How To Improve Your Credit Score On A Limited Income
January 24, 2019
If you’re having a hard time making ends meet, it’s likely your budget and bank account are getting walloped. But there’s something else that might be taking a big hit — your credit. If this sounds like you, then you might be wondering how to improve your credit score on a limited income.
When you’re on a limited income, it’s easy to swipe a credit card when you’re feeling the pinch of your monthly budget. But here’s the thing, you could be swiping your way to bad credit.
A low credit score can impact you in several ways:
1. You may be on your way to higher interest rates, which makes it more expensive to borrow.
2. You may be jeopardizing your future and making it harder to get any more credit, like a debt consolidation loan.
But, it’s not hopeless. There are ways to improve your credit score and get back on track, even if you only have pennies left at the end of the month.
Here’s how to improve your credit score on a limited income.
Know and understand what makes a good credit score
Trying to improve your credit score might be challenging if you don’t know or understand what you’re trying to improve. By gaining a better understanding of what makes a good credit score, you’ll be on your way to improving it.
Here’s what goes into a good credit score:
- Payment history — 35% of your score is based on this one factor!
- Amount of credit owing
- Credit utilization
- Credit history
- Types of credit you have
- Recent credit inquiries
Lucky for you, Borrowell recently launched the Credit Coach: Canada’s first free automated credit monitoring service to help you improve your credit score! The Credit Coach monitors your credit, analyzes your profile and even sends you tips on what you can do to improve your credit score. It all starts with getting your free credit score through Borrowell.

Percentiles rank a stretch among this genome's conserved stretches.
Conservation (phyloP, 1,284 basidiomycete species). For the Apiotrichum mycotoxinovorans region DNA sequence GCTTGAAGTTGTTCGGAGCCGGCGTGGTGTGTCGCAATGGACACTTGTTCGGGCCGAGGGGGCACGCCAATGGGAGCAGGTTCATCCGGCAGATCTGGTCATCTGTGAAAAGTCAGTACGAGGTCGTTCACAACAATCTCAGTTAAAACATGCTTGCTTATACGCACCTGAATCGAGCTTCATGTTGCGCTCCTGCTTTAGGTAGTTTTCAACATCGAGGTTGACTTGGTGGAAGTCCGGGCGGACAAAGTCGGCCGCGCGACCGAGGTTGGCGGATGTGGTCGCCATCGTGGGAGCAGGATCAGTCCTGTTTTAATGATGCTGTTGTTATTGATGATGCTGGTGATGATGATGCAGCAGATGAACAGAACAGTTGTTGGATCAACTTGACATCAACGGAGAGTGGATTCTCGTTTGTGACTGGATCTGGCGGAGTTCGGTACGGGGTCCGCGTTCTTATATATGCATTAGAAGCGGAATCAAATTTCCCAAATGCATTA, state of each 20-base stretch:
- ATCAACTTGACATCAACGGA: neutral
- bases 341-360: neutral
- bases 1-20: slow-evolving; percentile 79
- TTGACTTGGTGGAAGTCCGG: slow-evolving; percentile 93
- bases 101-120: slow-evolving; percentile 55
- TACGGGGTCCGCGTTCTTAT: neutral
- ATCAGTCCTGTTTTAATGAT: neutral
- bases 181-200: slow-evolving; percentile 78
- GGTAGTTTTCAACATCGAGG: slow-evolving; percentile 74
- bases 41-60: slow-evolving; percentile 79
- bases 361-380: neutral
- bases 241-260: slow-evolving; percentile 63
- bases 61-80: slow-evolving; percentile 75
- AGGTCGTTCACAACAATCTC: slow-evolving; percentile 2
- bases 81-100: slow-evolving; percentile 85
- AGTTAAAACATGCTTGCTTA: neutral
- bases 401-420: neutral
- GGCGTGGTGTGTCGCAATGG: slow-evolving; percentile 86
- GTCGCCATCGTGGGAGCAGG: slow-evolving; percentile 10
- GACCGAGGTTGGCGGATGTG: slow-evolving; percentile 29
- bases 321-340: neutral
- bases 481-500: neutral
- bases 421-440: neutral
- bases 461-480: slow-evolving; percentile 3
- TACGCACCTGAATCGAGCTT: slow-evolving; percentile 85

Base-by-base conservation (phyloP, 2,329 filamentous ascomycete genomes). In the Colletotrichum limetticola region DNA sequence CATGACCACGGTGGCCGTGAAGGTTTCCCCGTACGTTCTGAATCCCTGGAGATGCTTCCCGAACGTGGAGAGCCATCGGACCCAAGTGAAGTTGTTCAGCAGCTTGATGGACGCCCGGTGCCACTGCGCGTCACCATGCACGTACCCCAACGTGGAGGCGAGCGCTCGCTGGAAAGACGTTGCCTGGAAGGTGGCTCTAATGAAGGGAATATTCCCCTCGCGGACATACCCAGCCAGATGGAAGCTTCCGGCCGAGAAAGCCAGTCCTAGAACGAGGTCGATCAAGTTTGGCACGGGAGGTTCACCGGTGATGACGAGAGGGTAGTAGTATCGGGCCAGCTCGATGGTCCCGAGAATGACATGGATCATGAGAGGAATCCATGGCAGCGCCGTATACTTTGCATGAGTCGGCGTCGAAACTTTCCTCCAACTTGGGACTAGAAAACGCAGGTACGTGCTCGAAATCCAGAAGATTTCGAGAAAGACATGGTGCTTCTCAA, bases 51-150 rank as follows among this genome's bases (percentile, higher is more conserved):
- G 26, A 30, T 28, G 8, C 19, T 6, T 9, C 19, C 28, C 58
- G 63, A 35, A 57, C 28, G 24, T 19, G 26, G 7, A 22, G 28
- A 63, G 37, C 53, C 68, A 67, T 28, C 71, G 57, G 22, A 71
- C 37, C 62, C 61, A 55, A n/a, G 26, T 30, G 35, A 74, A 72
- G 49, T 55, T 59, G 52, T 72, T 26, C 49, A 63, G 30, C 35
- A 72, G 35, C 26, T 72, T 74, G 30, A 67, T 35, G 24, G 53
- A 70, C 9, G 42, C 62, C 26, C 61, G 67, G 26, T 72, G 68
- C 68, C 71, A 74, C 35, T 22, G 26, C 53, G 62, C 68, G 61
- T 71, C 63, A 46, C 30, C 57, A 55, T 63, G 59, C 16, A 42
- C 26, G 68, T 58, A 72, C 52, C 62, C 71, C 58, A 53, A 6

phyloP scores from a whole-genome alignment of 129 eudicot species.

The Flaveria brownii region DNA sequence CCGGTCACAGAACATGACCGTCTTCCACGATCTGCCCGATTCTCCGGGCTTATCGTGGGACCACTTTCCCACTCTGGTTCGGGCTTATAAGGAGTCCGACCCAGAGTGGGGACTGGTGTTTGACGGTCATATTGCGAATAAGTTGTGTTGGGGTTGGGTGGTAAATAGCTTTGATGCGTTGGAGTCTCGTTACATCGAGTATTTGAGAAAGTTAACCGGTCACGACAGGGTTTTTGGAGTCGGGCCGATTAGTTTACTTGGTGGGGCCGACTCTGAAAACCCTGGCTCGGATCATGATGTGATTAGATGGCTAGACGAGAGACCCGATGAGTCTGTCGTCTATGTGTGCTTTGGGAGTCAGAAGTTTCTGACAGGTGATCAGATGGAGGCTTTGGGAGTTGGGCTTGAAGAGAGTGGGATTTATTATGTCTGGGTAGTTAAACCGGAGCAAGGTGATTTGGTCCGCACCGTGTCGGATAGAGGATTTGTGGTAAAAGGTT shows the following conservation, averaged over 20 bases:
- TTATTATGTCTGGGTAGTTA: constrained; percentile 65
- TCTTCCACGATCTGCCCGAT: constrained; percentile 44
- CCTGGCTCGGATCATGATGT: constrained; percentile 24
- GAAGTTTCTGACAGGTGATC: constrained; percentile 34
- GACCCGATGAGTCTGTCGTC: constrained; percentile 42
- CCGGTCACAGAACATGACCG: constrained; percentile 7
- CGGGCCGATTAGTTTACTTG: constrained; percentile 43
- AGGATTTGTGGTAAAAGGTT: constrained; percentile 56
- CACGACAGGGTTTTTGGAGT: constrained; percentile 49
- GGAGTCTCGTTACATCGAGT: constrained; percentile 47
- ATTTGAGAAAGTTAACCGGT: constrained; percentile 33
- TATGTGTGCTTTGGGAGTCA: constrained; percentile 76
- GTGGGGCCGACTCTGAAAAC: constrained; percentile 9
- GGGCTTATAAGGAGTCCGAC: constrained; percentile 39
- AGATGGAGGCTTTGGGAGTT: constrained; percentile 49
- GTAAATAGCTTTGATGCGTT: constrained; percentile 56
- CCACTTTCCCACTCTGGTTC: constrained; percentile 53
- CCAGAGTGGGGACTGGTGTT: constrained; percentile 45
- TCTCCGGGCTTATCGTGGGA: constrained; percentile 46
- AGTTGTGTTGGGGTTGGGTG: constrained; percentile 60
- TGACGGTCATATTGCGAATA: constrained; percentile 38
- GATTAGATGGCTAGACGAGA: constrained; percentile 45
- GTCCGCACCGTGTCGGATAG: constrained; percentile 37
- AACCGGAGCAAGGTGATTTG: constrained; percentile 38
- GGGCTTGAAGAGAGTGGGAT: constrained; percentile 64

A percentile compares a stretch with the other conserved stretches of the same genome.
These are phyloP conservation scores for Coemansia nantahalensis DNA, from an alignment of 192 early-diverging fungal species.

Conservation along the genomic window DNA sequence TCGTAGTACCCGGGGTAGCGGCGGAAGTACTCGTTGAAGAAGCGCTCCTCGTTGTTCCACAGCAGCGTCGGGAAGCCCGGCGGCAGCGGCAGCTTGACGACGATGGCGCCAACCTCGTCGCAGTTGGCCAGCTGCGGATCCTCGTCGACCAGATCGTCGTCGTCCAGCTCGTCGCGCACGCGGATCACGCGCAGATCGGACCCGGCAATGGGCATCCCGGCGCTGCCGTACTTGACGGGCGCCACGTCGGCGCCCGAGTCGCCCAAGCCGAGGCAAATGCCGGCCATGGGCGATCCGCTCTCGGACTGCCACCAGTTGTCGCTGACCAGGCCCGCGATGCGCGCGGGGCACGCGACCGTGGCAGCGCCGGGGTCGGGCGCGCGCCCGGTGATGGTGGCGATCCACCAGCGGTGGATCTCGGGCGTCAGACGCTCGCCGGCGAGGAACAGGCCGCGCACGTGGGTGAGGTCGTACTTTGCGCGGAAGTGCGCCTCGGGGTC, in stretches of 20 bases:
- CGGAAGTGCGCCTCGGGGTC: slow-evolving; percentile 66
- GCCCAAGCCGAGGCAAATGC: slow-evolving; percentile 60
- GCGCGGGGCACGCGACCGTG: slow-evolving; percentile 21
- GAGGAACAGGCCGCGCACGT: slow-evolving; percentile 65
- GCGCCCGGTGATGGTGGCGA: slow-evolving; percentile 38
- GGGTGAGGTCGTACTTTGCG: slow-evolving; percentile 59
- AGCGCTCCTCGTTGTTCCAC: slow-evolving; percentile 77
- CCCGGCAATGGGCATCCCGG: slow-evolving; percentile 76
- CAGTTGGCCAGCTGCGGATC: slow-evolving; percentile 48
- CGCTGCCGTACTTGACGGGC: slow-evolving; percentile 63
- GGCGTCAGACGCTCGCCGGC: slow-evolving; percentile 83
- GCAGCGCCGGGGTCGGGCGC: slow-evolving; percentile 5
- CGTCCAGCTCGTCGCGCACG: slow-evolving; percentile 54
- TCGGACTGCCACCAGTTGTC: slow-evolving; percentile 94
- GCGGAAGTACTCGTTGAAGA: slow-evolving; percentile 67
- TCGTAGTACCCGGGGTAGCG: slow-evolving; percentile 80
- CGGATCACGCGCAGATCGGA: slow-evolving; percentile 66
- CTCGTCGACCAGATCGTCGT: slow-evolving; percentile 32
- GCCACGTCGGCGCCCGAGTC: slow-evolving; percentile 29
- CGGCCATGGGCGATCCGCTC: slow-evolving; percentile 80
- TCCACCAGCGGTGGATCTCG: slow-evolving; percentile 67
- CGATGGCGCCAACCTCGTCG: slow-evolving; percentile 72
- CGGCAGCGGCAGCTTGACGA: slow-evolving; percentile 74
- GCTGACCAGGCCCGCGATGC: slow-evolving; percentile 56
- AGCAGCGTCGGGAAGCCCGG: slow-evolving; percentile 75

Find creative ways to come up with cash for debt payments.
The best way to improve your credit score is to make payments to your debt. It’s likely you’ve heard of the “side hustle.” It’s an easy way to bring in some extra income using skills you already have, or by selling things you might not need in your home.
Here are a few creative ideas to come up with extra cash:
- Get a part-time job (or two if you can manage it)
- Sell clothes, housewares, furniture and other items you don’t need
- Rent out part of your home or get a roommate
- Take online surveys for cash or gift cards
- Become an online website tester or brand ambassador — this is a fave of mine!
- Use your skills to earn cash for writing, graphic design, digital marketing, or virtual assistant work
Take advantage of community resources so you can cut back on an area in your budget. Myself? I love the library. They offer free internet, books, movies, digital music and movies, free access to online courses, and even employment help.
Stay in touch with your creditors.
Sure, no one likes to do this, but it could just save your behind and your credit. Take the fear out of calling lenders by being open and honest about your situation.